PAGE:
Citizens Army were a separate group headed by James Connelly, they fought alongside the volunteers in the Rising.
Monday 24 April
At 12.30 on Easter Monday 1916, the Tri-colour and a banner marked ‘Irish Republic’ was flown over the GPO. A short time later, Pádraig Pearse, President of the Irish Republic, emerged into O’Connell Street and read the Proclamation. The rebels occupied five other major strongholds: Four Courts, Jacobs Biscuit Factory, Bolands Mills, St Stephen’s Green and the South Dublin Union. All six strongholds had outposts. The rebels failed to capture Dublin Castle, but took the nearby City Hall. The British plan was to surround all the rebels’ strongholds, concentrate on capturing the GPO first and then move ón to the other insurgent positions. Around 1.15pm, British cavalry charged down O’Connell Street but retreated after coming under fire from the GPO garrison. There was also some fighting at Ballybough Bridge, the South Dublin Union and elsewhere.
Tuesday 25 April
Large numbers of British troops arrived in Dublin by train from the Curragh and Belfast. Seán Heuston’s outpost in the Mendicity Institute was captured in the morning. After heavy fighting, the rebels were forced to withdraw from St Stephen’s Green to the nearby College of Surgeons and from their Fairview and Annesley Bridge posts.
Wednesday 26 April
The GPO and its outposts came under heavy fire all day. The British shelled Liberty Hall, not realising that it been empty since Monday. The gunboat Helga in the Liffey joined in the shelling. There was major fighting in and around the Four Courts, but Edward Daly’s rebel garrison remained in control. The bloodiest fighting of the whole Rising occurred in the Battle of Mount Street Bridge. Here, 17 rebels killed or wounded 234 British soldiers who had arrived in Dún Laoghaire by boat. After nine hours, the rebels withdrew.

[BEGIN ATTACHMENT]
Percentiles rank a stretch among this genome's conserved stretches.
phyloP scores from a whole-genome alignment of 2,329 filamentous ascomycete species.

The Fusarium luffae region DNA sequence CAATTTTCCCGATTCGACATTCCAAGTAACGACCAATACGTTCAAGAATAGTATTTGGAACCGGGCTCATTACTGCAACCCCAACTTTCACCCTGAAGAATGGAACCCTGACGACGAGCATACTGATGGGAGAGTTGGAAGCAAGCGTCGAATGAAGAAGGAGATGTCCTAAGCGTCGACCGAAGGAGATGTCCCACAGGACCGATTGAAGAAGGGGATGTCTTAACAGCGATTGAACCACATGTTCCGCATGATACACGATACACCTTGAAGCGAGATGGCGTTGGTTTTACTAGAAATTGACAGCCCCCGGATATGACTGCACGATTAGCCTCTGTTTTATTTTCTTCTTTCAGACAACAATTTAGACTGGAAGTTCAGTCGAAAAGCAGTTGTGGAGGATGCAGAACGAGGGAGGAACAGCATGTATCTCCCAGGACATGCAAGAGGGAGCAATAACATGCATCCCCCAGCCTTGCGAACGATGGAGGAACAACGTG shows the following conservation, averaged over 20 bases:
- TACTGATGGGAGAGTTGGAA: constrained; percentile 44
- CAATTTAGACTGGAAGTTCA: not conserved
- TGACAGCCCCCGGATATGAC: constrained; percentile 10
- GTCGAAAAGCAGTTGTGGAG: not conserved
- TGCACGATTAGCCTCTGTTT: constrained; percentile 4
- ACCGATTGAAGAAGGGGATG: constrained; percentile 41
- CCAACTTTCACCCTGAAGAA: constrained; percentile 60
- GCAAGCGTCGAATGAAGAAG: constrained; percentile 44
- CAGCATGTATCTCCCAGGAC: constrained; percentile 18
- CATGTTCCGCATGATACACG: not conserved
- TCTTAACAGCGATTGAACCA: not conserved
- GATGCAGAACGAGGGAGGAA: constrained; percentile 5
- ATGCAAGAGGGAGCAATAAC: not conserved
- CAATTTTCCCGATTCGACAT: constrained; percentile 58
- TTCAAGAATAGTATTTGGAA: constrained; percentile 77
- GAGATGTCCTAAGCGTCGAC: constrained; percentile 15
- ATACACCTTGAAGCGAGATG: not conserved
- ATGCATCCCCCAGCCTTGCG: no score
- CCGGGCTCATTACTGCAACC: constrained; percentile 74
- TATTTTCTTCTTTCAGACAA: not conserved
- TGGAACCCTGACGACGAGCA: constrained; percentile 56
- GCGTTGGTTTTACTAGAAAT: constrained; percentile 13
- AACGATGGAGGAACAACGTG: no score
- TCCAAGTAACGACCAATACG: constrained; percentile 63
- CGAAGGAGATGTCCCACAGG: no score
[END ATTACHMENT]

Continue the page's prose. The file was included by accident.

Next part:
Thursday 27 April
The main fighting was at the GPO where James Connolly was wounded twice, in the shoulder and the ankle. There was more heavy fighting in and around the Four Courts, but Edward Daly’s rebel garrison remained in control. There was also heavy fighting at South Dublin Union, but the rebels held out. There was little fighting at Jacob’s and Boland’s.
Friday 28 April
After very heavy fighting, the GPO was on fire and its garrison retreated to Moore Street. The Battle of Ashbourne, County Meath was the only rebel victory of the whole Rising. 48 Volunteers defeated 70 Royal Irish Constabulary.
Saturday 29 April
In Moore Street Pádraig Pearse decided to surrender, after being horrified at seeing a family carrying a white flag shot down. Some other leaders wanted to continue the fight, including Clarke, who cried bitterly when it was finally decided to surrender. Nurse Elizabeth O’Farrell met General Lowe, commander of the British forces in Dublin, who asked her to bring Pearse to him. At 2.30pm Pearse and Elizabeth O’Farrell returned to General Lowe. Pearse surrendered his sword, pistol and ammunition to Lowe and then signed the document of surrender. Elizabeth O’Farrell then delivered the message of surrender to the entire rebel garrisons, none of which had been captured by the British.
Words – Rebecca Egan, Sharon Slater